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ThoughtPhreaker

Voicemail/Numbers Station doppleganger

6 posts in this topic

So I've been messing around with some of the CBS PBXes (and centrexes) in the Los Angeles and New York areas. That's for the most part, a subject for another post. But I called the Los Angeles PBX, and sure enough, it's a Definity. 323-575-2xxx if you'd like to drop in on it. Surprisingly though, they had some kind of third party voicemail system. It's definitely some sort of Dialogic-based system (you can tell by the sound of the voicemail beep; up until the very latest software releases, that was a hardcoded sample), and from the sound of it, a bit on the old side. But then as it started reading back digits, something about them seemed a little familiar.

 

numbers_station_vmcount.wav

 

So as a curiosity, I pulled up a recording of the numbers station in Virginia. If you want to cut right to the chase, it starts counting sequentially around 25 seconds in. Sound familiar? http://www.numbers-stations.com/ns/english/e05/

 

If you ignore the dynamic range compression, they're only off by a hair from the originals. Not the same recording (though the seven and nine make me wonder), but I'd be willing to bet money they're the same person.

 

This would make for a really good hoax. You could probably doctor the voicemail takes (and I might do that, actually. At first look, it seems like just a few minor corrections) to match the ones from the shortwave station exactly.

 

So does anybody know what voicemail system this is, or when it was made? From what I understand, the numbers station thing was gradually phased in starting in 1987. For it to be using the same voiceover talent, the VMS would probably have to be developed around the same time period.

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I almost didn't make the connection without all of the hiss!  Definitely sounds like the same person to me.  This is how I first came to know that numbers station:

 

https://youtu.be/3NrhKM3G8Mg?t=367

 

Edited by JmanA9
I don't need to embed the video!
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Well, you know Cognitronics machines were also known to have been used at number stations...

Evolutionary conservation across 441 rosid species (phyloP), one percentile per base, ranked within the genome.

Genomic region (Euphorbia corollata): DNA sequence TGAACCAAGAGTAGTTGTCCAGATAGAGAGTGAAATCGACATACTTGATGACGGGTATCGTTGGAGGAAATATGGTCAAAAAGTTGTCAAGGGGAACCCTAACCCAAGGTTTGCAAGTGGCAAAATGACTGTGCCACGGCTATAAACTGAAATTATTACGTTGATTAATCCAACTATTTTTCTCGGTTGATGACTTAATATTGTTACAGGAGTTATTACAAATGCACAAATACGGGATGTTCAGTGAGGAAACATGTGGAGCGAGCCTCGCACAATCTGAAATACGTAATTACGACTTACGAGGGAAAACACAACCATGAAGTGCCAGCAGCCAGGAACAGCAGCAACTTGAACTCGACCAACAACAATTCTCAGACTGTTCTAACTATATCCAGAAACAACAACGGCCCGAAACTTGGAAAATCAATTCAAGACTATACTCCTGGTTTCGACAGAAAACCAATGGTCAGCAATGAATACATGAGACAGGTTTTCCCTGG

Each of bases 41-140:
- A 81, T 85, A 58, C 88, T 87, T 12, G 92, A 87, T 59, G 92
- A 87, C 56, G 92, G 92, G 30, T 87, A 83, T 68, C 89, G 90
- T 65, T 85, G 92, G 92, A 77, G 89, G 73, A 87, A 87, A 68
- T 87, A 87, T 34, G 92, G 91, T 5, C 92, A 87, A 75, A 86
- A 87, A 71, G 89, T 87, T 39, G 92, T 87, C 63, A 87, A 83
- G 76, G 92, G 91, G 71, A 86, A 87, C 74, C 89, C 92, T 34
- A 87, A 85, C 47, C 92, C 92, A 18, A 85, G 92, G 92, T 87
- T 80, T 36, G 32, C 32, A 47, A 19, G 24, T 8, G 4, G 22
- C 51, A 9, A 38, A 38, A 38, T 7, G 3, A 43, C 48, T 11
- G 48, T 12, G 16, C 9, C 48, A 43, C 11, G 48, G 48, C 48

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1 hour ago, scratchytcarrier said:

Well, you know Cognitronics machines were also known to have been used at number stations...

 

Gonna say, Evan Doorbell did a segment on Cognitronics and numbers stations, and those were well before 1987.

 

Back in the 80s I listened to a lot of shortwave and they were around in the early 80s when I was first scanning the bands :)

 

 

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I almost didn't make the connection without all of the hiss!

 

I was thinking about this morning, actually. Here's a quick mockup of what a station might sound like with those samples. At least relative to that recording. Crappy EQ and compression are actually really hard to copy.

 

numbers_station_mockup.flac

 

The inflection of some of those digits, like the zero, seem way off. I wonder if you could get away with using some sort of pitch correction tool to make it a little more convincing without making it sound artificial.

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On 6/14/2017 at 11:30 AM, ThoughtPhreaker said:

So I've been messing around with some of the CBS PBXes (and centrexes) in the Los Angeles and New York areas. That's for the most part, a subject for another post. But I called the Los Angeles PBX, and sure enough, it's a Definity. 323-575-2xxx if you'd like to drop in on it. Surprisingly though, they had some kind of third party voicemail system. It's definitely some sort of Dialogic-based system (you can tell by the sound of the voicemail beep; up until the very latest software releases, that was a hardcoded sample), and from the sound of it, a bit on the old side. But then as it started reading back digits, something about them seemed a little familiar.

 

I eagerly await a post about the oddities people discover when they reach the thousands block(s) a client of mine has...of course I can't say who it is or the NXX...;)

 

There may or may not be a very broken DISA...

 

On 6/14/2017 at 11:30 AM, ThoughtPhreaker said:

 

numbers_station_vmcount.wav

 

So as a curiosity, I pulled up a recording of the numbers station in Virginia. If you want to cut right to the chase, it starts counting sequentially around 25 seconds in. Sound familiar? http://www.numbers-stations.com/ns/english/e05/

 

If you ignore the dynamic range compression, they're only off by a hair from the originals. Not the same recording (though the seven and nine make me wonder), but I'd be willing to bet money they're the same person.

 

This would make for a really good hoax. You could probably doctor the voicemail takes (and I might do that, actually. At first look, it seems like just a few minor corrections) to match the ones from the shortwave station exactly.

 

So does anybody know what voicemail system this is, or when it was made? From what I understand, the numbers station thing was gradually phased in starting in 1987. For it to be using the same voiceover talent, the VMS would probably have to be developed around the same time period.

 

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